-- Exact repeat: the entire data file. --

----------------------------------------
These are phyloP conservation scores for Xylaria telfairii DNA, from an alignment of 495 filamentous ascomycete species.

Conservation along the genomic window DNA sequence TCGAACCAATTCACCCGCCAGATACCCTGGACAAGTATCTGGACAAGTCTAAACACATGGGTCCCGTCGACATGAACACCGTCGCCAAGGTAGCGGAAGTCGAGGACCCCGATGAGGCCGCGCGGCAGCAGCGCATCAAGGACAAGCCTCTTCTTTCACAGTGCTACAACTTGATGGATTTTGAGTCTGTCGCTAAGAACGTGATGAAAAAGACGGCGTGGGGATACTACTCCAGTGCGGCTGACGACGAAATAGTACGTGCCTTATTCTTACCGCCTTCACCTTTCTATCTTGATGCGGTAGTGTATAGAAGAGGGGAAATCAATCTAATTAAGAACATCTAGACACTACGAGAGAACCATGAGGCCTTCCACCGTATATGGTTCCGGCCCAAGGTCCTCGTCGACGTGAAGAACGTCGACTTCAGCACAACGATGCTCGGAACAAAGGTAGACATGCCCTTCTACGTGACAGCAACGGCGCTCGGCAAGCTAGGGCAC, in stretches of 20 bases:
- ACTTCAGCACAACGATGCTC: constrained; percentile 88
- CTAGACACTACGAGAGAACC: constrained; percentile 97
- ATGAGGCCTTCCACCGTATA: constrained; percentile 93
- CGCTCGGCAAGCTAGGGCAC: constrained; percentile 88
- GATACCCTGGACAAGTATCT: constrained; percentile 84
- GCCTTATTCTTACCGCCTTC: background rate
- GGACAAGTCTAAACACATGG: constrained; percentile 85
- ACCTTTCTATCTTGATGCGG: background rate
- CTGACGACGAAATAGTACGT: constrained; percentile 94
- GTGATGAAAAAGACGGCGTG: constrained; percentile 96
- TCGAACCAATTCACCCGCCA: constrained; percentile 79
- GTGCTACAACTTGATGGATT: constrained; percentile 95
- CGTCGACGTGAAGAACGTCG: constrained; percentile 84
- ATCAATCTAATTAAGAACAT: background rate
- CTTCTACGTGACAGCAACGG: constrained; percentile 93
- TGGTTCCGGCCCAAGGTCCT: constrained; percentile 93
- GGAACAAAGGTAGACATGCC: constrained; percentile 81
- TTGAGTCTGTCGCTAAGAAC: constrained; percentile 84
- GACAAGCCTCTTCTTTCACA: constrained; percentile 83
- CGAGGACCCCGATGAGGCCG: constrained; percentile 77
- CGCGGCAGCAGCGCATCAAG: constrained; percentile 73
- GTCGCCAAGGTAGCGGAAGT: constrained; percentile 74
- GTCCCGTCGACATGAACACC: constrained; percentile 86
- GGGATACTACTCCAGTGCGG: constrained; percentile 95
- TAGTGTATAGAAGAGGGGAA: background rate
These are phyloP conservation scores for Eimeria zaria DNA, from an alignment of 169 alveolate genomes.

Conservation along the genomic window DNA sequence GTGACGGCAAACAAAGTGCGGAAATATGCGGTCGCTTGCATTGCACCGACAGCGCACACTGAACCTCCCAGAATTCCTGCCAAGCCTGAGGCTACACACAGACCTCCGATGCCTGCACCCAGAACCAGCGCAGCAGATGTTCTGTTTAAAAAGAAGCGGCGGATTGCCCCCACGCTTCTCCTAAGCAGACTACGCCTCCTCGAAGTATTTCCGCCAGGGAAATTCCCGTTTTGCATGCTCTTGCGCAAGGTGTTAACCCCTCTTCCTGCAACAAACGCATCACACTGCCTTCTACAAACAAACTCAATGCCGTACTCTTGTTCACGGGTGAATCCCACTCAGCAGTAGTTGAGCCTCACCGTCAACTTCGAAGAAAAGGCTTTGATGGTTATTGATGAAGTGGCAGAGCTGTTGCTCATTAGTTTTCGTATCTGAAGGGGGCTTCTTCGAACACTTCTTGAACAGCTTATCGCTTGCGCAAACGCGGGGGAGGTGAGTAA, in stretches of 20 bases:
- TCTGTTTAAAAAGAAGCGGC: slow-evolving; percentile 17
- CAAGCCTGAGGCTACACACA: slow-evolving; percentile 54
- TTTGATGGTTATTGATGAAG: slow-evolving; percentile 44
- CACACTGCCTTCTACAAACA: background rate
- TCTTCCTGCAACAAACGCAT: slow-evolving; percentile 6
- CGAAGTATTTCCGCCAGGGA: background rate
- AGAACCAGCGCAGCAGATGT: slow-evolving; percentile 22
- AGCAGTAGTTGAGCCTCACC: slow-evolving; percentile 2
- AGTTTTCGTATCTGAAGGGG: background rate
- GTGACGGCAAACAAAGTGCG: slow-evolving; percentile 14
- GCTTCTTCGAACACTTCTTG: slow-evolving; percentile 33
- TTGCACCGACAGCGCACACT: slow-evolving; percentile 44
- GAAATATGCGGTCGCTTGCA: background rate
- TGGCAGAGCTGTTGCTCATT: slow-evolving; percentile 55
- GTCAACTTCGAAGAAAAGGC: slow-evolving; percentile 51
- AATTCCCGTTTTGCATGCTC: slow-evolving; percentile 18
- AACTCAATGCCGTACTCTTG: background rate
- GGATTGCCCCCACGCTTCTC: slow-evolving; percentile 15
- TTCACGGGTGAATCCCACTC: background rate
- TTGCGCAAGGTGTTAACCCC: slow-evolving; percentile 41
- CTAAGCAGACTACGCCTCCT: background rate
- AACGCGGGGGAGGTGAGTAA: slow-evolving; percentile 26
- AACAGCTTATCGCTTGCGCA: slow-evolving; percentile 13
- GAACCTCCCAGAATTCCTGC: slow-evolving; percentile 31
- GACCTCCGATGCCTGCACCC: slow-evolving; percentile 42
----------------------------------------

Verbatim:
These are phyloP conservation scores for Xylaria telfairii DNA, from an alignment of 495 filamentous ascomycete species.

Conservation along the genomic window DNA sequence TCGAACCAATTCACCCGCCAGATACCCTGGACAAGTATCTGGACAAGTCTAAACACATGGGTCCCGTCGACATGAACACCGTCGCCAAGGTAGCGGAAGTCGAGGACCCCGATGAGGCCGCGCGGCAGCAGCGCATCAAGGACAAGCCTCTTCTTTCACAGTGCTACAACTTGATGGATTTTGAGTCTGTCGCTAAGAACGTGATGAAAAAGACGGCGTGGGGATACTACTCCAGTGCGGCTGACGACGAAATAGTACGTGCCTTATTCTTACCGCCTTCACCTTTCTATCTTGATGCGGTAGTGTATAGAAGAGGGGAAATCAATCTAATTAAGAACATCTAGACACTACGAGAGAACCATGAGGCCTTCCACCGTATATGGTTCCGGCCCAAGGTCCTCGTCGACGTGAAGAACGTCGACTTCAGCACAACGATGCTCGGAACAAAGGTAGACATGCCCTTCTACGTGACAGCAACGGCGCTCGGCAAGCTAGGGCAC, in stretches of 20 bases:
- ACTTCAGCACAACGATGCTC: constrained; percentile 88
- CTAGACACTACGAGAGAACC: constrained; percentile 97
- ATGAGGCCTTCCACCGTATA: constrained; percentile 93
- CGCTCGGCAAGCTAGGGCAC: constrained; percentile 88
- GATACCCTGGACAAGTATCT: constrained; percentile 84
- GCCTTATTCTTACCGCCTTC: background rate
- GGACAAGTCTAAACACATGG: constrained; percentile 85
- ACCTTTCTATCTTGATGCGG: background rate
- CTGACGACGAAATAGTACGT: constrained; percentile 94
- GTGATGAAAAAGACGGCGTG: constrained; percentile 96
- TCGAACCAATTCACCCGCCA: constrained; percentile 79
- GTGCTACAACTTGATGGATT: constrained; percentile 95
- CGTCGACGTGAAGAACGTCG: constrained; percentile 84
- ATCAATCTAATTAAGAACAT: background rate
- CTTCTACGTGACAGCAACGG: constrained; percentile 93
- TGGTTCCGGCCCAAGGTCCT: constrained; percentile 93
- GGAACAAAGGTAGACATGCC: constrained; percentile 81
- TTGAGTCTGTCGCTAAGAAC: constrained; percentile 84
- GACAAGCCTCTTCTTTCACA: constrained; percentile 83
- CGAGGACCCCGATGAGGCCG: constrained; percentile 77
- CGCGGCAGCAGCGCATCAAG: constrained; percentile 73
- GTCGCCAAGGTAGCGGAAGT: constrained; percentile 74
- GTCCCGTCGACATGAACACC: constrained; percentile 86
- GGGATACTACTCCAGTGCGG: constrained; percentile 95
- TAGTGTATAGAAGAGGGGAA: background rate
These are phyloP conservation scores for Eimeria zaria DNA, from an alignment of 169 alveolate genomes.

Conservation along the genomic window DNA sequence GTGACGGCAAACAAAGTGCGGAAATATGCGGTCGCTTGCATTGCACCGACAGCGCACACTGAACCTCCCAGAATTCCTGCCAAGCCTGAGGCTACACACAGACCTCCGATGCCTGCACCCAGAACCAGCGCAGCAGATGTTCTGTTTAAAAAGAAGCGGCGGATTGCCCCCACGCTTCTCCTAAGCAGACTACGCCTCCTCGAAGTATTTCCGCCAGGGAAATTCCCGTTTTGCATGCTCTTGCGCAAGGTGTTAACCCCTCTTCCTGCAACAAACGCATCACACTGCCTTCTACAAACAAACTCAATGCCGTACTCTTGTTCACGGGTGAATCCCACTCAGCAGTAGTTGAGCCTCACCGTCAACTTCGAAGAAAAGGCTTTGATGGTTATTGATGAAGTGGCAGAGCTGTTGCTCATTAGTTTTCGTATCTGAAGGGGGCTTCTTCGAACACTTCTTGAACAGCTTATCGCTTGCGCAAACGCGGGGGAGGTGAGTAA, in stretches of 20 bases:
- TCTGTTTAAAAAGAAGCGGC: slow-evolving; percentile 17
- CAAGCCTGAGGCTACACACA: slow-evolving; percentile 54
- TTTGATGGTTATTGATGAAG: slow-evolving; percentile 44
- CACACTGCCTTCTACAAACA: background rate
- TCTTCCTGCAACAAACGCAT: slow-evolving; percentile 6
- CGAAGTATTTCCGCCAGGGA: background rate
- AGAACCAGCGCAGCAGATGT: slow-evolving; percentile 22
- AGCAGTAGTTGAGCCTCACC: slow-evolving; percentile 2
- AGTTTTCGTATCTGAAGGGG: background rate
- GTGACGGCAAACAAAGTGCG: slow-evolving; percentile 14
- GCTTCTTCGAACACTTCTTG: slow-evolving; percentile 33
- TTGCACCGACAGCGCACACT: slow-evolving; percentile 44
- GAAATATGCGGTCGCTTGCA: background rate
- TGGCAGAGCTGTTGCTCATT: slow-evolving; percentile 55
- GTCAACTTCGAAGAAAAGGC: slow-evolving; percentile 51
- AATTCCCGTTTTGCATGCTC: slow-evolving; percentile 18
- AACTCAATGCCGTACTCTTG: background rate
- GGATTGCCCCCACGCTTCTC: slow-evolving; percentile 15
- TTCACGGGTGAATCCCACTC: background rate
- TTGCGCAAGGTGTTAACCCC: slow-evolving; percentile 41
- CTAAGCAGACTACGCCTCCT: background rate
- AACGCGGGGGAGGTGAGTAA: slow-evolving; percentile 26
- AACAGCTTATCGCTTGCGCA: slow-evolving; percentile 13
- GAACCTCCCAGAATTCCTGC: slow-evolving; percentile 31
- GACCTCCGATGCCTGCACCC: slow-evolving; percentile 42